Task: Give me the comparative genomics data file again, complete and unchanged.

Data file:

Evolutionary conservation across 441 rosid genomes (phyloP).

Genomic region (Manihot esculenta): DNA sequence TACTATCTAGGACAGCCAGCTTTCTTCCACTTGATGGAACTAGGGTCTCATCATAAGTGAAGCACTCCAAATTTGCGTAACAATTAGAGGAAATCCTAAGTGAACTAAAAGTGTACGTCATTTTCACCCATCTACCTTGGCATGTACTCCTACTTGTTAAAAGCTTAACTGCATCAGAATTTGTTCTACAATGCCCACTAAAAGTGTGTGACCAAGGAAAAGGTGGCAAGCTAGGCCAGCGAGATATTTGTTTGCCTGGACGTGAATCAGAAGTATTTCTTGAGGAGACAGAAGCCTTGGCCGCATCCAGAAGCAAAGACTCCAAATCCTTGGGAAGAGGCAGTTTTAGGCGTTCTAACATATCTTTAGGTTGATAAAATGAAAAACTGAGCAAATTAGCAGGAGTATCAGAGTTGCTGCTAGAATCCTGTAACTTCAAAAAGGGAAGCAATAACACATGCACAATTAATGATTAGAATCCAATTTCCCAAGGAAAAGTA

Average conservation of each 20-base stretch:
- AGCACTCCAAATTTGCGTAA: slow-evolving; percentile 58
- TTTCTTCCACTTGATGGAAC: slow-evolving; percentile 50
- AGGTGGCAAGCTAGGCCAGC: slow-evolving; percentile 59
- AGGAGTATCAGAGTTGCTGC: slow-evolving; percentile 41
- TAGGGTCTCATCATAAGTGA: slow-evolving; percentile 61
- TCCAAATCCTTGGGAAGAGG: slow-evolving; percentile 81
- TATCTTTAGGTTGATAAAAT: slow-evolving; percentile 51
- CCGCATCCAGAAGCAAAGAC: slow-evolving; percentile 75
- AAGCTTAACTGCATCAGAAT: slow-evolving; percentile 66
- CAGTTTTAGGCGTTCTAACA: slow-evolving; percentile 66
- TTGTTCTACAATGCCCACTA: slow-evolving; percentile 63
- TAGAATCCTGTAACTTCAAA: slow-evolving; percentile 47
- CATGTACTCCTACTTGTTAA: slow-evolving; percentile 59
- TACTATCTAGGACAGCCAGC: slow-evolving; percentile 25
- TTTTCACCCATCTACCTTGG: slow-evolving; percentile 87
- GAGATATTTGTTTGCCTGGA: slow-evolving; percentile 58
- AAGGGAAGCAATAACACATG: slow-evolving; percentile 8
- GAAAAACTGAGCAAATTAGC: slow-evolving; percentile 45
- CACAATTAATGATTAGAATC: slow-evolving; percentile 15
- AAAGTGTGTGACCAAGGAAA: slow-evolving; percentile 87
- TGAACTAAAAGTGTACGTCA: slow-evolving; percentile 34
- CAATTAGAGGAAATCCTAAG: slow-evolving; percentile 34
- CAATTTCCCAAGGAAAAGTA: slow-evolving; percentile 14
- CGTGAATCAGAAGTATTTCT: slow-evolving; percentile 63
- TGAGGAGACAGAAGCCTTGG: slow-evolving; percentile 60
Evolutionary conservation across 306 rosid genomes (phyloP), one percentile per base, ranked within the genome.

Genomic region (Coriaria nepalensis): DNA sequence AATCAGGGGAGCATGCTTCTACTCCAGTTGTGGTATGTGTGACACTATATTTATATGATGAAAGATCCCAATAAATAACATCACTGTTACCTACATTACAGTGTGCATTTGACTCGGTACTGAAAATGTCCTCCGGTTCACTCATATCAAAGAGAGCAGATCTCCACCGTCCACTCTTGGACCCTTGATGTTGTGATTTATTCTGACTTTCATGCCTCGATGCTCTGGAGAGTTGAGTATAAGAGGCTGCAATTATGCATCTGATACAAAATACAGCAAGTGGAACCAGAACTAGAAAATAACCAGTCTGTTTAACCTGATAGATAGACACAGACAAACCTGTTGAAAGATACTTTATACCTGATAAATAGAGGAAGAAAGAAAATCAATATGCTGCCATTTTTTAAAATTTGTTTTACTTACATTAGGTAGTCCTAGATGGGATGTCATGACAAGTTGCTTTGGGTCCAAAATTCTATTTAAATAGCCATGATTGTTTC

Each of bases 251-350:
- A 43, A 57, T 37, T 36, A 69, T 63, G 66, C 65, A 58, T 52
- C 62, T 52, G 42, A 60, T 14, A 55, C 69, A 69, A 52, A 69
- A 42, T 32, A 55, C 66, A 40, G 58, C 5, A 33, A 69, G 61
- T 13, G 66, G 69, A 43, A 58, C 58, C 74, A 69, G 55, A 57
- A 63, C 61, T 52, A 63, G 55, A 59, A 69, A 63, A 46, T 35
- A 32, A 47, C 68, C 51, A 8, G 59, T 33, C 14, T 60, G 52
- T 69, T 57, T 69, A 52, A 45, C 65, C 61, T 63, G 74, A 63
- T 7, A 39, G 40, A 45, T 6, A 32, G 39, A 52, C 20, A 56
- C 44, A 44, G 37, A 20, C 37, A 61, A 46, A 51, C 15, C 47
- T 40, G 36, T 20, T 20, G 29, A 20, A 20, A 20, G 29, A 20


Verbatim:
Evolutionary conservation across 441 rosid genomes (phyloP).

Genomic region (Manihot esculenta): DNA sequence TACTATCTAGGACAGCCAGCTTTCTTCCACTTGATGGAACTAGGGTCTCATCATAAGTGAAGCACTCCAAATTTGCGTAACAATTAGAGGAAATCCTAAGTGAACTAAAAGTGTACGTCATTTTCACCCATCTACCTTGGCATGTACTCCTACTTGTTAAAAGCTTAACTGCATCAGAATTTGTTCTACAATGCCCACTAAAAGTGTGTGACCAAGGAAAAGGTGGCAAGCTAGGCCAGCGAGATATTTGTTTGCCTGGACGTGAATCAGAAGTATTTCTTGAGGAGACAGAAGCCTTGGCCGCATCCAGAAGCAAAGACTCCAAATCCTTGGGAAGAGGCAGTTTTAGGCGTTCTAACATATCTTTAGGTTGATAAAATGAAAAACTGAGCAAATTAGCAGGAGTATCAGAGTTGCTGCTAGAATCCTGTAACTTCAAAAAGGGAAGCAATAACACATGCACAATTAATGATTAGAATCCAATTTCCCAAGGAAAAGTA

Average conservation of each 20-base stretch:
- AGCACTCCAAATTTGCGTAA: slow-evolving; percentile 58
- TTTCTTCCACTTGATGGAAC: slow-evolving; percentile 50
- AGGTGGCAAGCTAGGCCAGC: slow-evolving; percentile 59
- AGGAGTATCAGAGTTGCTGC: slow-evolving; percentile 41
- TAGGGTCTCATCATAAGTGA: slow-evolving; percentile 61
- TCCAAATCCTTGGGAAGAGG: slow-evolving; percentile 81
- TATCTTTAGGTTGATAAAAT: slow-evolving; percentile 51
- CCGCATCCAGAAGCAAAGAC: slow-evolving; percentile 75
- AAGCTTAACTGCATCAGAAT: slow-evolving; percentile 66
- CAGTTTTAGGCGTTCTAACA: slow-evolving; percentile 66
- TTGTTCTACAATGCCCACTA: slow-evolving; percentile 63
- TAGAATCCTGTAACTTCAAA: slow-evolving; percentile 47
- CATGTACTCCTACTTGTTAA: slow-evolving; percentile 59
- TACTATCTAGGACAGCCAGC: slow-evolving; percentile 25
- TTTTCACCCATCTACCTTGG: slow-evolving; percentile 87
- GAGATATTTGTTTGCCTGGA: slow-evolving; percentile 58
- AAGGGAAGCAATAACACATG: slow-evolving; percentile 8
- GAAAAACTGAGCAAATTAGC: slow-evolving; percentile 45
- CACAATTAATGATTAGAATC: slow-evolving; percentile 15
- AAAGTGTGTGACCAAGGAAA: slow-evolving; percentile 87
- TGAACTAAAAGTGTACGTCA: slow-evolving; percentile 34
- CAATTAGAGGAAATCCTAAG: slow-evolving; percentile 34
- CAATTTCCCAAGGAAAAGTA: slow-evolving; percentile 14
- CGTGAATCAGAAGTATTTCT: slow-evolving; percentile 63
- TGAGGAGACAGAAGCCTTGG: slow-evolving; percentile 60
Evolutionary conservation across 306 rosid genomes (phyloP), one percentile per base, ranked within the genome.

Genomic region (Coriaria nepalensis): DNA sequence AATCAGGGGAGCATGCTTCTACTCCAGTTGTGGTATGTGTGACACTATATTTATATGATGAAAGATCCCAATAAATAACATCACTGTTACCTACATTACAGTGTGCATTTGACTCGGTACTGAAAATGTCCTCCGGTTCACTCATATCAAAGAGAGCAGATCTCCACCGTCCACTCTTGGACCCTTGATGTTGTGATTTATTCTGACTTTCATGCCTCGATGCTCTGGAGAGTTGAGTATAAGAGGCTGCAATTATGCATCTGATACAAAATACAGCAAGTGGAACCAGAACTAGAAAATAACCAGTCTGTTTAACCTGATAGATAGACACAGACAAACCTGTTGAAAGATACTTTATACCTGATAAATAGAGGAAGAAAGAAAATCAATATGCTGCCATTTTTTAAAATTTGTTTTACTTACATTAGGTAGTCCTAGATGGGATGTCATGACAAGTTGCTTTGGGTCCAAAATTCTATTTAAATAGCCATGATTGTTTC

Each of bases 251-350:
- A 43, A 57, T 37, T 36, A 69, T 63, G 66, C 65, A 58, T 52
- C 62, T 52, G 42, A 60, T 14, A 55, C 69, A 69, A 52, A 69
- A 42, T 32, A 55, C 66, A 40, G 58, C 5, A 33, A 69, G 61
- T 13, G 66, G 69, A 43, A 58, C 58, C 74, A 69, G 55, A 57
- A 63, C 61, T 52, A 63, G 55, A 59, A 69, A 63, A 46, T 35
- A 32, A 47, C 68, C 51, A 8, G 59, T 33, C 14, T 60, G 52
- T 69, T 57, T 69, A 52, A 45, C 65, C 61, T 63, G 74, A 63
- T 7, A 39, G 40, A 45, T 6, A 32, G 39, A 52, C 20, A 56
- C 44, A 44, G 37, A 20, C 37, A 61, A 46, A 51, C 15, C 47
- T 40, G 36, T 20, T 20, G 29, A 20, A 20, A 20, G 29, A 20